Many a night Rachel Corrie slept next to a well, in a town called Rafah in Palestine, near the Egyptian border. She felt afraid that this source of much needed water would be destroyed on some pre-text by the Israeli military. A Palestinian lady who had the keys to this well would quite frequently ask Rachel about her Mother. The reason? She wanted to make sure Rachel kept in touch with her mother.
Rachel did this via email.
She wrote regularly to her family and friends, recounting stories of home and green house demolitions, the constant firing, sniping, explosions and the abject poverty of the Palestinian people.
Here and there she would write about her nightmares... her reaction to the constant violence imposed on the people of Rafah:
When that explosive detonated yesterday it broke all the windows in the family's house. I was in the process of being served tea and playing with the two small babies. I'm having a hard time right now. Just feel sick to my stomach a lot from being doted on all the time, very sweetly, by people who are facing doom...
She had some warning. On February 14th of 2003, she was pushed into a house by an oncoming bulldozer, along with other peace activists - and the house was partly demolished while she and her fellow "internationals" were inside. Fortunately they survived.
Despite such terror, she wrote about how she would feel bad about leaving:
...I would like to leave Rafah with a viable plan to return, too. One of the core members of our group has to leave tomorrow - and watching her say goodbye to people is making me realize how difficult it will be. People here can't leave, so that complicates things. They also are pretty matter-of-fact about the fact that they don't know if they will be alive when we come back here.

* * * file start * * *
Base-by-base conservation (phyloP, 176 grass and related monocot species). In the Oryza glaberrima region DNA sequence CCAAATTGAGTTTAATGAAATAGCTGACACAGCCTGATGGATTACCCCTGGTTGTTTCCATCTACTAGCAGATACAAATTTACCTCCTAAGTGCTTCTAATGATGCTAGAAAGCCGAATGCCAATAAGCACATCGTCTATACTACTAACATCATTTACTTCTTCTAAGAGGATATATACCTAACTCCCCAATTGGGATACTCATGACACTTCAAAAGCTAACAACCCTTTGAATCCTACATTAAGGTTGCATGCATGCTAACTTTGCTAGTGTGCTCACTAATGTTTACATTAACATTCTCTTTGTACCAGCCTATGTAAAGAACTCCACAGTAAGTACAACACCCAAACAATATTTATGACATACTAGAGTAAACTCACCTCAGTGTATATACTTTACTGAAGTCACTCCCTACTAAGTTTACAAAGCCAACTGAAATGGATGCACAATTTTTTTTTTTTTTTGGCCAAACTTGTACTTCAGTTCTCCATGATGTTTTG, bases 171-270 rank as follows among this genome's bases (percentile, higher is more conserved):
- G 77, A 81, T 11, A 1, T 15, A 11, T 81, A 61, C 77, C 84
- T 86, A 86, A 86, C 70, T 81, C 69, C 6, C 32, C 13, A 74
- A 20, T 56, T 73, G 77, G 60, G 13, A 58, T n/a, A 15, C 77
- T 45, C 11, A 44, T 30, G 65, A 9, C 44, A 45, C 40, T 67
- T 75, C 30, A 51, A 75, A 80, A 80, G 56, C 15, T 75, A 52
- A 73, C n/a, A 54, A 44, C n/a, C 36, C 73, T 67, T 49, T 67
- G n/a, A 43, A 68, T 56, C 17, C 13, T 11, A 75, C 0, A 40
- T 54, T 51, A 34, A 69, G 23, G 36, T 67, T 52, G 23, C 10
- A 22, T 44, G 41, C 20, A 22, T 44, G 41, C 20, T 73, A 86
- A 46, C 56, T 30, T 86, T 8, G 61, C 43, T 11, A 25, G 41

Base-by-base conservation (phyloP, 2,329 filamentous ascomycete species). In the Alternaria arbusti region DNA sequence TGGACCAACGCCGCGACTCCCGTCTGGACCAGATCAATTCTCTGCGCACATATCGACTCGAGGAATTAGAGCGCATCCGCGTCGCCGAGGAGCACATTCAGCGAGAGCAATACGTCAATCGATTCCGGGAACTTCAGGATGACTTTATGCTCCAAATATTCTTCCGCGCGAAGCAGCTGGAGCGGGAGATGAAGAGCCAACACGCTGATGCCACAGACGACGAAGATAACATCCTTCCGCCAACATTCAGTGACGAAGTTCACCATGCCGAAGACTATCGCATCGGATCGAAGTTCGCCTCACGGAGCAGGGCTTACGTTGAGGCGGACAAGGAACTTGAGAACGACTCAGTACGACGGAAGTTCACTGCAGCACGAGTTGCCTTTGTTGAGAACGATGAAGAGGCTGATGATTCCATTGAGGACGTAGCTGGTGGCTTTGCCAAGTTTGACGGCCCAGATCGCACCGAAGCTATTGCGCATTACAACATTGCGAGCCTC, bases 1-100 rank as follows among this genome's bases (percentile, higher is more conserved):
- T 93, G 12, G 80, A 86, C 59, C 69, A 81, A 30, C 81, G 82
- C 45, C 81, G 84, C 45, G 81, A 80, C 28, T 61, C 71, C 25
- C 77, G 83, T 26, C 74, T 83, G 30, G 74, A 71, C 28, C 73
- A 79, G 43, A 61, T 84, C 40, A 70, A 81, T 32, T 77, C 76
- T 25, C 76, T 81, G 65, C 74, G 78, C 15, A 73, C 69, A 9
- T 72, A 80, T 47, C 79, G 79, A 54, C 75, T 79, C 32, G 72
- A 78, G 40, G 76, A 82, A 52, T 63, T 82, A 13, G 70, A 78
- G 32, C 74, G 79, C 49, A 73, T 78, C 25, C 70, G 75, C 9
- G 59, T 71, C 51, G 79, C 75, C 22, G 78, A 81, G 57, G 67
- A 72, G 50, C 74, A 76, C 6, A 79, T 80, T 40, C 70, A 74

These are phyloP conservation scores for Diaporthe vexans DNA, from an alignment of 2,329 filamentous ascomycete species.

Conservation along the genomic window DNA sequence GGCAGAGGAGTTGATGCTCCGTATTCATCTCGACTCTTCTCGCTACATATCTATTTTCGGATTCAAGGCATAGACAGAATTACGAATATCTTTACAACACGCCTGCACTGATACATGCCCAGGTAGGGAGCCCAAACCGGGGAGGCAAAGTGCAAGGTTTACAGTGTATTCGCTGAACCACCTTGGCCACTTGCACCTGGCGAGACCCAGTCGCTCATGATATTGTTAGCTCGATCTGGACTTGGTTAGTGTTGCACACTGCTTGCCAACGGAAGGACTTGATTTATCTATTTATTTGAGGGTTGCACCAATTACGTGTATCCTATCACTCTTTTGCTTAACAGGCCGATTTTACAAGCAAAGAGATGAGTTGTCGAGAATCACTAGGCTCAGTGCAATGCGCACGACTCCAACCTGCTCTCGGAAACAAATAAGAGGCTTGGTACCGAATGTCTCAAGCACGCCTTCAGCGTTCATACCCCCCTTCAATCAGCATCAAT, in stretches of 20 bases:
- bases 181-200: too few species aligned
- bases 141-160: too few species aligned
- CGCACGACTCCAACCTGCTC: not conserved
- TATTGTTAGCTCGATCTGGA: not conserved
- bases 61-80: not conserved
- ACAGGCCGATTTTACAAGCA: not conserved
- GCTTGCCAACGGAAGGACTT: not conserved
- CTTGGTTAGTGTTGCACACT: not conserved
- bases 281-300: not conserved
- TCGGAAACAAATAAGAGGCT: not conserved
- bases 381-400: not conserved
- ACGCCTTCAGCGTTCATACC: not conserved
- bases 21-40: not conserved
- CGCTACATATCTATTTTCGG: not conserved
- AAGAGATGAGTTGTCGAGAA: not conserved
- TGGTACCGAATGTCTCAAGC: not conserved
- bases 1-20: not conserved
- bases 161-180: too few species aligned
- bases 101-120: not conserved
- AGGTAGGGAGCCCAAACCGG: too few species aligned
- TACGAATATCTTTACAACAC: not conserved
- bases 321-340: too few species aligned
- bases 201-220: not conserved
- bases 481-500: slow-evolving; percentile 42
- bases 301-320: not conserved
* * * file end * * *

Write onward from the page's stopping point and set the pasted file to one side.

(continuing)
I really don't want to live with a lot of guilt about this place - being able to come and go so easily - and not going back...
Rachel Corrie, a twenty-three year old American, was crushed to death while defending a Palestinian home. She was wearing a bright red jacket and was waving her arms and hands standing on a pile of debris as a bulldozer (made by Caterpillar of Peoria, Illinois) drove over her and then backed up again, silencing one of the most courageous human beings of our time.
Rachel understood the plight of an ignored people. And her effort to help them was almost Prophetic in scope - she is a tribute to her parents, and to her country.
Send condolences to Rachel’s Parents email@example.com
Pictures of Rachel Corrie: http://www.indybay.org/news/2003/03/1583823.php and the destruction of Rafah, the town she was trying to save: http://www.rafah.vze.com Rachel Corrie’s Letters: http://www.guardian.co.uk/israel
Photo Attribution: http://commons.wikimedia.org/wiki/File:Rachel_Corrie_2003_March_16.jpg